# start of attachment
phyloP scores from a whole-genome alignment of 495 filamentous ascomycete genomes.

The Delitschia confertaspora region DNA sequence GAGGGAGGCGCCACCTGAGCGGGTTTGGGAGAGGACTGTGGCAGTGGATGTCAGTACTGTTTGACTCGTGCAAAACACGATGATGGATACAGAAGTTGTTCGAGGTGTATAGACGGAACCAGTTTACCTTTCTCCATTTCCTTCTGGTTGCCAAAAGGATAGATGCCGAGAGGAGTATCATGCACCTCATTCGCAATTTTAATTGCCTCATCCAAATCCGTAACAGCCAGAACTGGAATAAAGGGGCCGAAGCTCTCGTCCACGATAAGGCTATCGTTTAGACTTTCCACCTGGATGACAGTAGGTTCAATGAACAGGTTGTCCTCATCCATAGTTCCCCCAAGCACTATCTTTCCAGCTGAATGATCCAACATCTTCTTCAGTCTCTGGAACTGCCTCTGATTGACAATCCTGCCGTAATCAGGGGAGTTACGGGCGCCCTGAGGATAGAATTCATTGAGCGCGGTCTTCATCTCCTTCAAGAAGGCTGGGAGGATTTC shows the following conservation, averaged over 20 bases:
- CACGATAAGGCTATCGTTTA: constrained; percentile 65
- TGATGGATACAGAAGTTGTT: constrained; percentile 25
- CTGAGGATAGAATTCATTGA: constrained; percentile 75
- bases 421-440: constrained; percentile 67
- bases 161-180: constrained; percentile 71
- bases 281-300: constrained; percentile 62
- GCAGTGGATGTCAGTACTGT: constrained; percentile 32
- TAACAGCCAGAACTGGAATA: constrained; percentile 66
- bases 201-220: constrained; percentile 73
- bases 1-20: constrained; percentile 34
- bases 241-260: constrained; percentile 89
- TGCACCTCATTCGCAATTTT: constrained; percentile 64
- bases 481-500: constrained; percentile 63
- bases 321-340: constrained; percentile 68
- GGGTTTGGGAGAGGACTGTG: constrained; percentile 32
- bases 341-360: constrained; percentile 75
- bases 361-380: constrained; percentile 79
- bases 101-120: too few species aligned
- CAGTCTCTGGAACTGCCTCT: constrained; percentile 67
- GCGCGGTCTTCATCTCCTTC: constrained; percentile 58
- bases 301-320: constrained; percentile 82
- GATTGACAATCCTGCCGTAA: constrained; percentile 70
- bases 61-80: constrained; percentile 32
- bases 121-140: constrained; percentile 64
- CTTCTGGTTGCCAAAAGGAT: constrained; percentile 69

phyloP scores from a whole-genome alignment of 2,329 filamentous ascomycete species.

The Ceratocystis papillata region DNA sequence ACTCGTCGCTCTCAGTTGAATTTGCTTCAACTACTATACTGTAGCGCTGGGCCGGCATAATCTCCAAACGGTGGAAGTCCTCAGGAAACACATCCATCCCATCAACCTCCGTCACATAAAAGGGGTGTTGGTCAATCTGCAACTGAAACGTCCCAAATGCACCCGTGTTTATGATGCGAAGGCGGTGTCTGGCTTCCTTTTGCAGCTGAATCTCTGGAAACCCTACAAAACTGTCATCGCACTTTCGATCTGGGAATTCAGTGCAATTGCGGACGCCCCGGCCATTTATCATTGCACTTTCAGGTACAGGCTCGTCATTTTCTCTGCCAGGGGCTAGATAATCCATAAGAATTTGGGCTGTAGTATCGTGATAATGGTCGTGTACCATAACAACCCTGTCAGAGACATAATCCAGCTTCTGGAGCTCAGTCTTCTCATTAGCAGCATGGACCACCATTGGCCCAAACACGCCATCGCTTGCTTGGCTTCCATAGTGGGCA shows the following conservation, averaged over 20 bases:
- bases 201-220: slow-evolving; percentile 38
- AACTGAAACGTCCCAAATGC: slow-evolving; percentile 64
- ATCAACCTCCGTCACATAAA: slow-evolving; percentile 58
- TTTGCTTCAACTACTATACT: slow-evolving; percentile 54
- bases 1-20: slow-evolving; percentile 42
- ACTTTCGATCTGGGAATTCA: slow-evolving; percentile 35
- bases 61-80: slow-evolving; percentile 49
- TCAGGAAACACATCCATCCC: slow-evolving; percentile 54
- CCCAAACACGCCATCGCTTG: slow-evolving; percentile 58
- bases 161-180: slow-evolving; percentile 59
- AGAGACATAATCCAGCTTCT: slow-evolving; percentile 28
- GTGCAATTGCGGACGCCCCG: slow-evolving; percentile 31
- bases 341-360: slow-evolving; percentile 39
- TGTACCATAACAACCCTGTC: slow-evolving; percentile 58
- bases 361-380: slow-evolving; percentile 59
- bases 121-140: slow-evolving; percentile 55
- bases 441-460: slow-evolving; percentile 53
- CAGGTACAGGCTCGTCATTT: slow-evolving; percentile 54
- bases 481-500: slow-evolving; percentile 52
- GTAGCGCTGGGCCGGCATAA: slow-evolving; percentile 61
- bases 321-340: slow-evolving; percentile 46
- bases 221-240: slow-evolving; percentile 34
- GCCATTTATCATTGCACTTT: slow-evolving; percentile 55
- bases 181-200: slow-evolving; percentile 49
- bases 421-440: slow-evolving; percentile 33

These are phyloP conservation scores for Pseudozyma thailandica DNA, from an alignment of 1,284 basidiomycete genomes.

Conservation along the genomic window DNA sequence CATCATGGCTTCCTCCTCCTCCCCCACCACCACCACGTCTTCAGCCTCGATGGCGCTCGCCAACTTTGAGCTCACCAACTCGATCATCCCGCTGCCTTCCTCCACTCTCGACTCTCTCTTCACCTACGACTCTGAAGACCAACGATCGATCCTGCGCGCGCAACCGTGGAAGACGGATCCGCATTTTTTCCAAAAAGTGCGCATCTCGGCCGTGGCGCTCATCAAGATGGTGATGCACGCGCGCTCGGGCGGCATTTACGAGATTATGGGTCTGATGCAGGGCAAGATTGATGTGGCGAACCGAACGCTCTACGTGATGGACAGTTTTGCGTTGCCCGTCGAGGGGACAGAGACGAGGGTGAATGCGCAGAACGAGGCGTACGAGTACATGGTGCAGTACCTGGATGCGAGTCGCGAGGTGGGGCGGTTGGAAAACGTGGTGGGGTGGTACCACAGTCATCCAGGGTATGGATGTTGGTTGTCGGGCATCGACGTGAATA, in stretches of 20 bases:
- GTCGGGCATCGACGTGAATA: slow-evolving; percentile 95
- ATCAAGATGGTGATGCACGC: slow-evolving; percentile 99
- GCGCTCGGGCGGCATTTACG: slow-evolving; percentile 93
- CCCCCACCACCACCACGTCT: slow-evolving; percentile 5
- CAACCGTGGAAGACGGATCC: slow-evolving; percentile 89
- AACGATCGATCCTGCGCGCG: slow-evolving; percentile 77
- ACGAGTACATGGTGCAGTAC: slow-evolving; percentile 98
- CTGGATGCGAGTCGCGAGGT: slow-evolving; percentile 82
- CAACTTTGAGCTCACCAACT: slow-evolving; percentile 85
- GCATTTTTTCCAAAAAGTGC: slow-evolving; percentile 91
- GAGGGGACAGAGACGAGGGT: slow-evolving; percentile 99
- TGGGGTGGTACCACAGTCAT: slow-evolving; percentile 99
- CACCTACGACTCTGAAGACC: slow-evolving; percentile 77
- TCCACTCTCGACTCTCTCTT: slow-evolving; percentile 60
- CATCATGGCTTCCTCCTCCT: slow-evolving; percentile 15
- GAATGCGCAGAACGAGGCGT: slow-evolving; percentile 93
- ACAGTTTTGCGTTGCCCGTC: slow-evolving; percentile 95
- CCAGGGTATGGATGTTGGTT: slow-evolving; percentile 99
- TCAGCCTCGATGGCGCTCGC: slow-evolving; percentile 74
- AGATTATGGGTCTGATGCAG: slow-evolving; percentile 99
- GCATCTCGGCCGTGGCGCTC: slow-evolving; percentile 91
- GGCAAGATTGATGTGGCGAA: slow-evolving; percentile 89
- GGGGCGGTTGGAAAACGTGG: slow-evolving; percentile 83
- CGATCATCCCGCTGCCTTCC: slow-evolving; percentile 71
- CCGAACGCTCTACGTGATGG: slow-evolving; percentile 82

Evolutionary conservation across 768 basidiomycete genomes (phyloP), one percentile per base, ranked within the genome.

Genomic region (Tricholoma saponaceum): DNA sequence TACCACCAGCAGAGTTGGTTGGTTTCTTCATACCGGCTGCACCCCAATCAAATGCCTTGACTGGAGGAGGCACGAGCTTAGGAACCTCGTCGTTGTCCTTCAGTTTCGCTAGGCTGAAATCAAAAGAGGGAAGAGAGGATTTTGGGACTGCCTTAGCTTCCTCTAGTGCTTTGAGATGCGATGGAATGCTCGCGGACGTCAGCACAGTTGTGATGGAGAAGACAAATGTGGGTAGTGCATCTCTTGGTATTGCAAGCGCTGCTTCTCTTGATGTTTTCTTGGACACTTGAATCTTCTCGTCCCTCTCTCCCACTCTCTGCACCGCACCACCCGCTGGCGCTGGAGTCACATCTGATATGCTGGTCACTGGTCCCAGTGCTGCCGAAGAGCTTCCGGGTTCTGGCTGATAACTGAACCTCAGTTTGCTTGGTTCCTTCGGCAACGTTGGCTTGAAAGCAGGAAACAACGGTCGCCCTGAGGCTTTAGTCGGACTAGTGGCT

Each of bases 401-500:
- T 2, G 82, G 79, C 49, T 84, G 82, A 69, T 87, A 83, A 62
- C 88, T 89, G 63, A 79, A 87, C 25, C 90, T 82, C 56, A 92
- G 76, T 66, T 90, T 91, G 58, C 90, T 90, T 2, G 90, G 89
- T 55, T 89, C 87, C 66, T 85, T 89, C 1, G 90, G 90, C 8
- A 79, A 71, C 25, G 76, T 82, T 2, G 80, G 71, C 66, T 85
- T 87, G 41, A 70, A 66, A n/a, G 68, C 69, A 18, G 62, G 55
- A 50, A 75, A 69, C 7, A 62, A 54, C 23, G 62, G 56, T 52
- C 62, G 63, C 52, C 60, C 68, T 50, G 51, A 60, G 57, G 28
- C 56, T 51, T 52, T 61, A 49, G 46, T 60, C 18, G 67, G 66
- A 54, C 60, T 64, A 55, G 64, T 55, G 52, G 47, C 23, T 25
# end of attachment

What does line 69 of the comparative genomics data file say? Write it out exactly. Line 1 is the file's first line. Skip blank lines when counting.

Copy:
- CACCTACGACTCTGAAGACC: slow-evolving; percentile 77